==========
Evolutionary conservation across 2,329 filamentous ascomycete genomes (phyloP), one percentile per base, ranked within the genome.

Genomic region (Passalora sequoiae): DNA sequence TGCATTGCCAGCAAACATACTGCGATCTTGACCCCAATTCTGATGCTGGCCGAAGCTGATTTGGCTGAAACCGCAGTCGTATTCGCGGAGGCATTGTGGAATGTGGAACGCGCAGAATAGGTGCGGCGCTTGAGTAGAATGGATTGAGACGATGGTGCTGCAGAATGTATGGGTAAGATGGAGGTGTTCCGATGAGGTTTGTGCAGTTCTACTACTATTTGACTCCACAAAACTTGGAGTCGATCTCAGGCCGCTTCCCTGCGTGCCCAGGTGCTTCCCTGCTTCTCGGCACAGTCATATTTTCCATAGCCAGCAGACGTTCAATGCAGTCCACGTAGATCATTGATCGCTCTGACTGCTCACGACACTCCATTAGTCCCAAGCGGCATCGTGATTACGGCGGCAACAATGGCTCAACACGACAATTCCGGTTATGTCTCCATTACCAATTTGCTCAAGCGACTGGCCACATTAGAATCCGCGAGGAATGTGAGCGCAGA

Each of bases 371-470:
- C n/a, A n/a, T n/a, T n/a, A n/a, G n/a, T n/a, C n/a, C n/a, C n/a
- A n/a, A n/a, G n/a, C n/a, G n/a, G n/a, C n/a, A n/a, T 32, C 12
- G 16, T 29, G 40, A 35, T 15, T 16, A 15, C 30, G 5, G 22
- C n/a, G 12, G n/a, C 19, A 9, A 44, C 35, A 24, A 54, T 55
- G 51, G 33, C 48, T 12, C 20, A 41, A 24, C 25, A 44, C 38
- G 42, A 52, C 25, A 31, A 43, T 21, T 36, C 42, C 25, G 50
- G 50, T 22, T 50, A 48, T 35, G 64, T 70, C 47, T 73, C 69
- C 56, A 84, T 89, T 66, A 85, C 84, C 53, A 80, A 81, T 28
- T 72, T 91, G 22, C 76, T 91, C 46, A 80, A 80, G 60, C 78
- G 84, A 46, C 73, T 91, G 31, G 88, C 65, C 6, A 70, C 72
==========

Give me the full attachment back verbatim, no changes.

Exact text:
Evolutionary conservation across 2,329 filamentous ascomycete genomes (phyloP), one percentile per base, ranked within the genome.

Genomic region (Passalora sequoiae): DNA sequence TGCATTGCCAGCAAACATACTGCGATCTTGACCCCAATTCTGATGCTGGCCGAAGCTGATTTGGCTGAAACCGCAGTCGTATTCGCGGAGGCATTGTGGAATGTGGAACGCGCAGAATAGGTGCGGCGCTTGAGTAGAATGGATTGAGACGATGGTGCTGCAGAATGTATGGGTAAGATGGAGGTGTTCCGATGAGGTTTGTGCAGTTCTACTACTATTTGACTCCACAAAACTTGGAGTCGATCTCAGGCCGCTTCCCTGCGTGCCCAGGTGCTTCCCTGCTTCTCGGCACAGTCATATTTTCCATAGCCAGCAGACGTTCAATGCAGTCCACGTAGATCATTGATCGCTCTGACTGCTCACGACACTCCATTAGTCCCAAGCGGCATCGTGATTACGGCGGCAACAATGGCTCAACACGACAATTCCGGTTATGTCTCCATTACCAATTTGCTCAAGCGACTGGCCACATTAGAATCCGCGAGGAATGTGAGCGCAGA

Each of bases 371-470:
- C n/a, A n/a, T n/a, T n/a, A n/a, G n/a, T n/a, C n/a, C n/a, C n/a
- A n/a, A n/a, G n/a, C n/a, G n/a, G n/a, C n/a, A n/a, T 32, C 12
- G 16, T 29, G 40, A 35, T 15, T 16, A 15, C 30, G 5, G 22
- C n/a, G 12, G n/a, C 19, A 9, A 44, C 35, A 24, A 54, T 55
- G 51, G 33, C 48, T 12, C 20, A 41, A 24, C 25, A 44, C 38
- G 42, A 52, C 25, A 31, A 43, T 21, T 36, C 42, C 25, G 50
- G 50, T 22, T 50, A 48, T 35, G 64, T 70, C 47, T 73, C 69
- C 56, A 84, T 89, T 66, A 85, C 84, C 53, A 80, A 81, T 28
- T 72, T 91, G 22, C 76, T 91, C 46, A 80, A 80, G 60, C 78
- G 84, A 46, C 73, T 91, G 31, G 88, C 65, C 6, A 70, C 72